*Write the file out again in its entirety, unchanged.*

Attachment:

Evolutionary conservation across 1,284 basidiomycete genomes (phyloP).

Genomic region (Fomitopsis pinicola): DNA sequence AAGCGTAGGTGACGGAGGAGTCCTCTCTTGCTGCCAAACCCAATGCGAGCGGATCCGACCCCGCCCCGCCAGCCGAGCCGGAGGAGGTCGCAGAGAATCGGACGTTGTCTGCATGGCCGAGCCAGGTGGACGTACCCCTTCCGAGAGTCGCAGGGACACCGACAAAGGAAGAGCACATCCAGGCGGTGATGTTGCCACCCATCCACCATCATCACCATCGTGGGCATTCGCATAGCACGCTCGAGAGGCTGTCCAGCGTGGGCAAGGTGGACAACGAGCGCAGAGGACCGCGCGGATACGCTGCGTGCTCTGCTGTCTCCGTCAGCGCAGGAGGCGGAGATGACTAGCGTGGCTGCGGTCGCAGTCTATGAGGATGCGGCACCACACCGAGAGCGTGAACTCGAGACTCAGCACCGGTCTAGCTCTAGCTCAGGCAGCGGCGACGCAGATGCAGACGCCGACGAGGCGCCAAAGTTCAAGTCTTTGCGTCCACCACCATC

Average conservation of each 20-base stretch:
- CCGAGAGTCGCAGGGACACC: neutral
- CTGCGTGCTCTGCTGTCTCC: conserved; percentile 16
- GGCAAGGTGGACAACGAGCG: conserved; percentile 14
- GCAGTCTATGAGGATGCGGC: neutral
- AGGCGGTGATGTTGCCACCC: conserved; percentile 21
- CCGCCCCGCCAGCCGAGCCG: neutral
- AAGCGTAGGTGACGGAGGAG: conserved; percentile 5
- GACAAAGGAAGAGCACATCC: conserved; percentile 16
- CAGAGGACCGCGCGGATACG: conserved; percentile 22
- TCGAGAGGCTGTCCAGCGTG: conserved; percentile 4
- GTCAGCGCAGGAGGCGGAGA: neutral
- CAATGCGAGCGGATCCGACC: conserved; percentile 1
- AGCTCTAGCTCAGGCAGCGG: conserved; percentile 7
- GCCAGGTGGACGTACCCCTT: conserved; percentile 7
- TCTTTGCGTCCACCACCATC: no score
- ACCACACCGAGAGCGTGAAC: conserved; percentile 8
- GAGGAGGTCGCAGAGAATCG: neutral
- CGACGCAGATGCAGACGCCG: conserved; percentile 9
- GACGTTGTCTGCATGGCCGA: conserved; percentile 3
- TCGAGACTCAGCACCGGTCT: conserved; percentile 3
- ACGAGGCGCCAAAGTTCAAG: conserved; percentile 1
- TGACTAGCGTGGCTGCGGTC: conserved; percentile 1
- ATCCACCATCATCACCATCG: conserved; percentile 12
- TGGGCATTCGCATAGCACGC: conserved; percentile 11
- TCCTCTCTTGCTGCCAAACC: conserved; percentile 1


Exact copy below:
Evolutionary conservation across 1,284 basidiomycete genomes (phyloP).

Genomic region (Fomitopsis pinicola): DNA sequence AAGCGTAGGTGACGGAGGAGTCCTCTCTTGCTGCCAAACCCAATGCGAGCGGATCCGACCCCGCCCCGCCAGCCGAGCCGGAGGAGGTCGCAGAGAATCGGACGTTGTCTGCATGGCCGAGCCAGGTGGACGTACCCCTTCCGAGAGTCGCAGGGACACCGACAAAGGAAGAGCACATCCAGGCGGTGATGTTGCCACCCATCCACCATCATCACCATCGTGGGCATTCGCATAGCACGCTCGAGAGGCTGTCCAGCGTGGGCAAGGTGGACAACGAGCGCAGAGGACCGCGCGGATACGCTGCGTGCTCTGCTGTCTCCGTCAGCGCAGGAGGCGGAGATGACTAGCGTGGCTGCGGTCGCAGTCTATGAGGATGCGGCACCACACCGAGAGCGTGAACTCGAGACTCAGCACCGGTCTAGCTCTAGCTCAGGCAGCGGCGACGCAGATGCAGACGCCGACGAGGCGCCAAAGTTCAAGTCTTTGCGTCCACCACCATC

Average conservation of each 20-base stretch:
- CCGAGAGTCGCAGGGACACC: neutral
- CTGCGTGCTCTGCTGTCTCC: conserved; percentile 16
- GGCAAGGTGGACAACGAGCG: conserved; percentile 14
- GCAGTCTATGAGGATGCGGC: neutral
- AGGCGGTGATGTTGCCACCC: conserved; percentile 21
- CCGCCCCGCCAGCCGAGCCG: neutral
- AAGCGTAGGTGACGGAGGAG: conserved; percentile 5
- GACAAAGGAAGAGCACATCC: conserved; percentile 16
- CAGAGGACCGCGCGGATACG: conserved; percentile 22
- TCGAGAGGCTGTCCAGCGTG: conserved; percentile 4
- GTCAGCGCAGGAGGCGGAGA: neutral
- CAATGCGAGCGGATCCGACC: conserved; percentile 1
- AGCTCTAGCTCAGGCAGCGG: conserved; percentile 7
- GCCAGGTGGACGTACCCCTT: conserved; percentile 7
- TCTTTGCGTCCACCACCATC: no score
- ACCACACCGAGAGCGTGAAC: conserved; percentile 8
- GAGGAGGTCGCAGAGAATCG: neutral
- CGACGCAGATGCAGACGCCG: conserved; percentile 9
- GACGTTGTCTGCATGGCCGA: conserved; percentile 3
- TCGAGACTCAGCACCGGTCT: conserved; percentile 3
- ACGAGGCGCCAAAGTTCAAG: conserved; percentile 1
- TGACTAGCGTGGCTGCGGTC: conserved; percentile 1
- ATCCACCATCATCACCATCG: conserved; percentile 12
- TGGGCATTCGCATAGCACGC: conserved; percentile 11
- TCCTCTCTTGCTGCCAAACC: conserved; percentile 1